I have a web app made in C# using asp.net core 2.0. This app is hosted in IIS, as this is the recommended way to expose it to the internet.

I am now making some services hosted in the same local lan as the webapp, which need to connect to the above webappp. I can connect to the public iis server which of course works. However, would it also be possible to directly connect to the Kestrel server managed by IIS? So instead of connecting to public_ip/somewhere, connect to kestrel-local-ip:port/somewhere. The advantages would be:

  • avoid an extra hop
  • the kestrel app is still hosted and managed by IIS, so no worrying about self-hosting/management.

Reading the documentation here: https://docs.microsoft.com/en-us/aspnet/core/fundamentals/servers/aspnet-core-module?view=aspnetcore-2.1 it states: "Additional checks are performed, and requests that don't originate from the module are rejected.". Reading the Github repro, this seems to be an HTTP header called "MS-ASPNETCORE-TOKEN".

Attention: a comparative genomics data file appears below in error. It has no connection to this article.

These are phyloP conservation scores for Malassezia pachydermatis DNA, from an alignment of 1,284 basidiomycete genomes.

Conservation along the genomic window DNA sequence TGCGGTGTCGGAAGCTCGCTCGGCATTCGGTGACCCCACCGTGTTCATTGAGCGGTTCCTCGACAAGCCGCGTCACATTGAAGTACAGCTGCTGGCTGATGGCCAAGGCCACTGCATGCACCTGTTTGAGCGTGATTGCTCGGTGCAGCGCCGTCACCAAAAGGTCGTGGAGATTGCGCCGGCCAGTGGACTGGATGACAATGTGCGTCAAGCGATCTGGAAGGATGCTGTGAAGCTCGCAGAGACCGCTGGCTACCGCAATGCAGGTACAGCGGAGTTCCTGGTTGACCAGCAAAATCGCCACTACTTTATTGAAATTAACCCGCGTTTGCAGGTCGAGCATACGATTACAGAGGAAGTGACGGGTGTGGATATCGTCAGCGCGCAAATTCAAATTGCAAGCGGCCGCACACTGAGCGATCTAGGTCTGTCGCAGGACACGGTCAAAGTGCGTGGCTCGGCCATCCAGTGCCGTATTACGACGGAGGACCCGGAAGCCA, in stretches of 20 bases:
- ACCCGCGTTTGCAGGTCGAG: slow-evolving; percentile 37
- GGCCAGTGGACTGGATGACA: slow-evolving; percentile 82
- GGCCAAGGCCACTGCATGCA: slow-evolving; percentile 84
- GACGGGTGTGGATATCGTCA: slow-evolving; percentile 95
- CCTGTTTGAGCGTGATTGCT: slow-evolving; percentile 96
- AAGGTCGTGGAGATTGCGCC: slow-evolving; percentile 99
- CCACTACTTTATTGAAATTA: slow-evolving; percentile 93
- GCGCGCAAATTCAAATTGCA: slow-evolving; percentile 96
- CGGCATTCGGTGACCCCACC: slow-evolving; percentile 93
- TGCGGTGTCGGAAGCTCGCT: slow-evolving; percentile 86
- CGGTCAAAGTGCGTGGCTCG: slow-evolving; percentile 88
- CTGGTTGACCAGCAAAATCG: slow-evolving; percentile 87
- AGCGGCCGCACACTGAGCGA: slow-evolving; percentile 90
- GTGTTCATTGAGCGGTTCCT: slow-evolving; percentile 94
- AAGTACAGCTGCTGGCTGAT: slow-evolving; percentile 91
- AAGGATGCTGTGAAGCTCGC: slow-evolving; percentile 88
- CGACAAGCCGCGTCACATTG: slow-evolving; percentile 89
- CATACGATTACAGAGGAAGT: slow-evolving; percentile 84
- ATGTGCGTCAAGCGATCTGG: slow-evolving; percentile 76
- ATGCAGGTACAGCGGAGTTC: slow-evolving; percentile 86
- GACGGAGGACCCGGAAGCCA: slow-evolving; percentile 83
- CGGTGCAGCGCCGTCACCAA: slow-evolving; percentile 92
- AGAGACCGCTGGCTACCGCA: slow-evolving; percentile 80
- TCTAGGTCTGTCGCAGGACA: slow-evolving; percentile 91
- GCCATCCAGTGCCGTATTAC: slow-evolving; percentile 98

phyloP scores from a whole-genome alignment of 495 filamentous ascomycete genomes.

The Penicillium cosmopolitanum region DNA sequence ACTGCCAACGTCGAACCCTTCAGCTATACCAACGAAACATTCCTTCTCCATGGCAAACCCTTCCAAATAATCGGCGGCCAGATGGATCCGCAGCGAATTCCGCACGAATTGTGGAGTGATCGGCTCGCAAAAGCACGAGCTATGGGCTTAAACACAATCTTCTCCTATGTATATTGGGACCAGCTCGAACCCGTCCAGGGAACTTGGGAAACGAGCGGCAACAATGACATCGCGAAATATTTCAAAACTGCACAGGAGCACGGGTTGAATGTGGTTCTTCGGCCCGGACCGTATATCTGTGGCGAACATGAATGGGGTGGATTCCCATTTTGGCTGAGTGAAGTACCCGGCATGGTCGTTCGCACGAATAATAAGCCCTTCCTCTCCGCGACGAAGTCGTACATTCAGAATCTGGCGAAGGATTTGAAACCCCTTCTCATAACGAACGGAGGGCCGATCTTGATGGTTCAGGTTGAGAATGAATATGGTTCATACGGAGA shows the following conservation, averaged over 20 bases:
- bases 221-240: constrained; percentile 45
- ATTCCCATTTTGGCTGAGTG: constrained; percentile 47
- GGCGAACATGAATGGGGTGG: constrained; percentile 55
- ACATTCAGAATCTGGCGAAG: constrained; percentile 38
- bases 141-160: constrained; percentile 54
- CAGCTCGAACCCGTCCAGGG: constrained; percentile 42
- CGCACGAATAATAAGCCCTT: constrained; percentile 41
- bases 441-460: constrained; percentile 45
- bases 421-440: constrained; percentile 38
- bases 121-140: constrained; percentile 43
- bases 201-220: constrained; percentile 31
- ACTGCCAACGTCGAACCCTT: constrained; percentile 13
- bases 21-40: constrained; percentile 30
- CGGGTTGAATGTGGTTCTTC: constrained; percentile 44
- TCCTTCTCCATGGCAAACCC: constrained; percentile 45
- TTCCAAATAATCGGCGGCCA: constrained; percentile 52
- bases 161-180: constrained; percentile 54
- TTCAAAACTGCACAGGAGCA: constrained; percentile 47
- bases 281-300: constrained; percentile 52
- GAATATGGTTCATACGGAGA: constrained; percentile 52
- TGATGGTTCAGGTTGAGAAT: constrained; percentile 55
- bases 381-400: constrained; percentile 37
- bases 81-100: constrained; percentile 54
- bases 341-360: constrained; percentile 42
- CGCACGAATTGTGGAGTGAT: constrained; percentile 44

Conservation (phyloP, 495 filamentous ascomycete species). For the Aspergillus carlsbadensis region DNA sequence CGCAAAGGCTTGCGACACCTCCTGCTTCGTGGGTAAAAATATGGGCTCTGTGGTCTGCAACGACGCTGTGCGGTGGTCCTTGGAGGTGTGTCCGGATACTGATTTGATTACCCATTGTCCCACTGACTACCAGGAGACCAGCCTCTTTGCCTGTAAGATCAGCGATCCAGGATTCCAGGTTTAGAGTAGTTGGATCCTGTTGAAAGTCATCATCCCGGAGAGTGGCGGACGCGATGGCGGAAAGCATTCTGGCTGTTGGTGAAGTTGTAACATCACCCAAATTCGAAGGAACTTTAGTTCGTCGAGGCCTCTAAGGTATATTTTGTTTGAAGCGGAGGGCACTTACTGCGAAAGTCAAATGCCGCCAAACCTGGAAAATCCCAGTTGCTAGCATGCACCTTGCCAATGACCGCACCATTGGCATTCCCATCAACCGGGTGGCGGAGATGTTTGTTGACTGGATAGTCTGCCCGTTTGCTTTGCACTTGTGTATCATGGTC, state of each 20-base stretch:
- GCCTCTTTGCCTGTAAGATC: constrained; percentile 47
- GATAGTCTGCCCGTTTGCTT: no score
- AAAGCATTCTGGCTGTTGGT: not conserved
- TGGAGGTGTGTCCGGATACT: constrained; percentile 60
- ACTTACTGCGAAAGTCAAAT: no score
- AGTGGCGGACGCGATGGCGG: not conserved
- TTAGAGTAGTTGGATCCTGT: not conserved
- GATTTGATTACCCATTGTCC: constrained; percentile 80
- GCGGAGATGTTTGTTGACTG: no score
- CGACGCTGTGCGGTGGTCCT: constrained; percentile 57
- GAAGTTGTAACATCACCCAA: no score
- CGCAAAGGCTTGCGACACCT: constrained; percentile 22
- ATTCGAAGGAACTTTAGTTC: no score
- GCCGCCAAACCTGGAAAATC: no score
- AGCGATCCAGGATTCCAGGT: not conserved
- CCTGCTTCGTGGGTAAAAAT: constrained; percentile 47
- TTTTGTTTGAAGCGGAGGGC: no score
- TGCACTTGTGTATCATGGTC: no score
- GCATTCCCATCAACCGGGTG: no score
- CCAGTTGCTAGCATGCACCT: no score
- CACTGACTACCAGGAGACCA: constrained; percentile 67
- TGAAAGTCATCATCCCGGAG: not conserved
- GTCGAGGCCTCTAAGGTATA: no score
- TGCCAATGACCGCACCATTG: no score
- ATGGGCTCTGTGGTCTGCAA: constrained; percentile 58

So is this scenario possible somehow? To connect directly to IIS but ALSO to kestrel directly?

If it is possible, should I do this? The performance gains seem immense as I have a lot of small requests which Kestrel can handle really well.

  • Stick to IIS and wait for .NET Core 2.2 to introduce the new integration mode to boost performance. The advantages you listed above are not worth the while to go a hacky way. – Lex Li May 30 '18 at 21:04
  • Are you referring to github.com/aspnet/Docs/issues/5403 ? – Floris May 30 '18 at 21:22

I have test this scenario。

when APP kestrel behind iis,

  1. you can use netstat command get the kestrel process "port".

  2. and then curl the "localhost:port" , you will get the 400 bad request, also you can get a error log indicate the MS-ASPNETCORE-TOKEN token .

  3. you can curl the "localhost:port"again with the MS-ASPNETCORE-TOKEN request header.

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